A unique request to CICED

School development, social inclusion and anti-trafficking efforts in Helambu

By Rita Tisdall and Johnny Baltzersen, CICED 

Nepal has undergone extensive political change over the past three decades. The driving force behind the changes are popular demands for a more inclusive and equal society.

In 2015, a new constitution was adopted and Nepal became a federal state: The Federal Democratic Republic of Nepal. Today, Nepal has three administrative levels: national, regional and local/municipal.

Local councils, led by a Lord Mayor, have been given significant power and responsibility. Among other things, municipalities are responsible for providing infrastructure, ensuring children’s rights and protection, and providing schools and healthcare.

With great responsibility comes great challenges. There is a lack of resources and technical skills. Communication infrastructure is poor and some communities are isolated and difficult to access.

A recently published study on the situation of rural areas highlighted ‘that local elected representatives point out the need to fully understand their new roles and responsibilities and how to carry out governance tasks and procedures effectively, including how to prepare plans and budgets and practice good governance with regard to, for example, human rights, social justice, gender equality, social inclusion, etc.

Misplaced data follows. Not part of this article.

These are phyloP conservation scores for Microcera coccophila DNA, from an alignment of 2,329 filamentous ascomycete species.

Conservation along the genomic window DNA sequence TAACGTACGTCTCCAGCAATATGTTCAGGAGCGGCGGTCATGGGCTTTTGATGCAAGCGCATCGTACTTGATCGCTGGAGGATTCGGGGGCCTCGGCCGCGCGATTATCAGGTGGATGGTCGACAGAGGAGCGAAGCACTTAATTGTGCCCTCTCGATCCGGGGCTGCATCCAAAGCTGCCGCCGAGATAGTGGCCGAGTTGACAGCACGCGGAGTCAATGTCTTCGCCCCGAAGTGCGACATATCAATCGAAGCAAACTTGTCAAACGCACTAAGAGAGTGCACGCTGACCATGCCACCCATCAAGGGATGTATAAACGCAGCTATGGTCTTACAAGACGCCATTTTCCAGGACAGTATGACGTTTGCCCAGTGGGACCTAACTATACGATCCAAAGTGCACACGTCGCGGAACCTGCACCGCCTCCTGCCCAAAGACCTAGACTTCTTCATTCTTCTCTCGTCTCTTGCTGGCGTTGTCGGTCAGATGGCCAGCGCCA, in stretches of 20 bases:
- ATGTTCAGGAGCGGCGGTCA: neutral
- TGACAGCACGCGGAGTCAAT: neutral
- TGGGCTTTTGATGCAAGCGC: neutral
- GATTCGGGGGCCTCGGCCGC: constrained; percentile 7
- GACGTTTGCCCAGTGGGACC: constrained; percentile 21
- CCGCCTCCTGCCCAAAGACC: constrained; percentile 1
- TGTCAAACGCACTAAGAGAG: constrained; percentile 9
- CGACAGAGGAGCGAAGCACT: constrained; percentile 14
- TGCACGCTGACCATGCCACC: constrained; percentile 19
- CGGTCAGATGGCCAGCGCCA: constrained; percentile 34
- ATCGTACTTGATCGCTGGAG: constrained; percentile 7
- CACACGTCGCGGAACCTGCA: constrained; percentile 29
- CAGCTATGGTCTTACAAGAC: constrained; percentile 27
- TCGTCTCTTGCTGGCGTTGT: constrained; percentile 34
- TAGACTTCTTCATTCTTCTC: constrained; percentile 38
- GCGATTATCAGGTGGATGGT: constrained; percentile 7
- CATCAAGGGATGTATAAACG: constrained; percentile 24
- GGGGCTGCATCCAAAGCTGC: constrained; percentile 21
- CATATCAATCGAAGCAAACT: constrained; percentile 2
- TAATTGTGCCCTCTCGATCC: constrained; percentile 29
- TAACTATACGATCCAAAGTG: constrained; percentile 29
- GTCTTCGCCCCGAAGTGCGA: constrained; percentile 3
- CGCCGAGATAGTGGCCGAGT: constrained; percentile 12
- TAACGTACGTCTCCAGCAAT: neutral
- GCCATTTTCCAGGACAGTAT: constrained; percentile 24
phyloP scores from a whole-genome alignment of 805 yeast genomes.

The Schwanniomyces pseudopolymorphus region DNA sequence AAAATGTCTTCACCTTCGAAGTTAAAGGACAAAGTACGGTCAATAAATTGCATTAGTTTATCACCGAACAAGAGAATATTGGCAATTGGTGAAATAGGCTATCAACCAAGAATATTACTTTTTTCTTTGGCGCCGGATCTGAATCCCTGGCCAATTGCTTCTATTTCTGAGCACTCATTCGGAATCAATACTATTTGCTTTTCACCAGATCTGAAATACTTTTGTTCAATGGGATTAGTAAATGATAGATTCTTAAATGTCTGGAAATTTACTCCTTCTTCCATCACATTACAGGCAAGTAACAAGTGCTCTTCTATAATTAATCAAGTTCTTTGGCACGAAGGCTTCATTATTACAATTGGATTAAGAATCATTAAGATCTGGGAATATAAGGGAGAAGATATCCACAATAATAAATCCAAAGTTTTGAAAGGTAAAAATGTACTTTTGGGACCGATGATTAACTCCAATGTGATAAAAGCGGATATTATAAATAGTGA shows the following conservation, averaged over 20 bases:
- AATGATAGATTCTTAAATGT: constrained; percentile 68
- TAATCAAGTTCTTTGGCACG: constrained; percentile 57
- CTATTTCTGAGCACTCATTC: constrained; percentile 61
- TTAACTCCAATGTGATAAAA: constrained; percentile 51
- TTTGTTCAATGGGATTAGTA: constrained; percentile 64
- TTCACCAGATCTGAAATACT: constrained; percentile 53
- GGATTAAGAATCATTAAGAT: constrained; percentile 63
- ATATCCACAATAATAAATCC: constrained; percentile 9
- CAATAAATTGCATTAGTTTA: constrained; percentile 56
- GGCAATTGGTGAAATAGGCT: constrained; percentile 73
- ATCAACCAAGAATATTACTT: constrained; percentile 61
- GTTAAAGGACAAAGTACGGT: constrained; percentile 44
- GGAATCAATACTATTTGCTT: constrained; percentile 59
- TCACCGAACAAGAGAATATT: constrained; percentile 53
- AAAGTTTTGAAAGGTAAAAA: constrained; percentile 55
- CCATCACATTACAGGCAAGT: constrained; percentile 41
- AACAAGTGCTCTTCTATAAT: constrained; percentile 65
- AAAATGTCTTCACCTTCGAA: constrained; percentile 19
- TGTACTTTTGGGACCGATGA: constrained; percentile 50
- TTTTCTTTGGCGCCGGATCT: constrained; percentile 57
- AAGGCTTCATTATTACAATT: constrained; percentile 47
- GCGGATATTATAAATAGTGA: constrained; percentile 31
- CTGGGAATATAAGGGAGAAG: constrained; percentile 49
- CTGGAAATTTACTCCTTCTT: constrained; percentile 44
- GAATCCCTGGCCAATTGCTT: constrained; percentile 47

Parts of the Helambu municipality are known for trafficking girls. For hundreds of years, young girls were brought to serve the ruling Rana class in palaces in Kathmandu and India. Sending your girls to the Rana palaces was considered a privilege and a source of income in the impoverished Tamang communities.

Over time, the Rana dynasty disappeared, but trafficking took on a ‘modern’ version, with young girls now being sent to brothels in Delhi and Mumbai. Again, with a certain amount of pride. Apparently, the girls from Helambu have a particularly high status in the brothels.

The activities were talked about openly. Until national and international NGOs came and shamed the local population. And the girls returned home with AIDS.

Nowadays, sending your girls away is less talked about, but the practice remains. Many communities in Helambu remain among the poorest in Nepal, ravaged by alcohol abuse and ‘clandestine’ trafficking networks.

When the first mayor of Helambu, Nima Gelbu, who grew up in the area, came to power, he asked all NGOs – national and international – to leave the area. His view was that they were doing more harm than good.
Local communities had closed in on themselves and become dependent on foreign money. He also criticized the lack of cooperation and competition between NGOs, as well as their typically short-term and uncoordinated engagements.

That was two years ago. During CICED’s visit to Helambu in November, the Lord Mayor contacted CICED and our partner JUST Nepal Foundation and invited them for a 3-day tour of the municipality.

Now we have signed a letter of intent to explore the possibilities for a long-term collaboration with a focus on school development, ensuring children’s and especially girls’ rights, inclusion and up-to-date pedagogical practices. So: more to follow.

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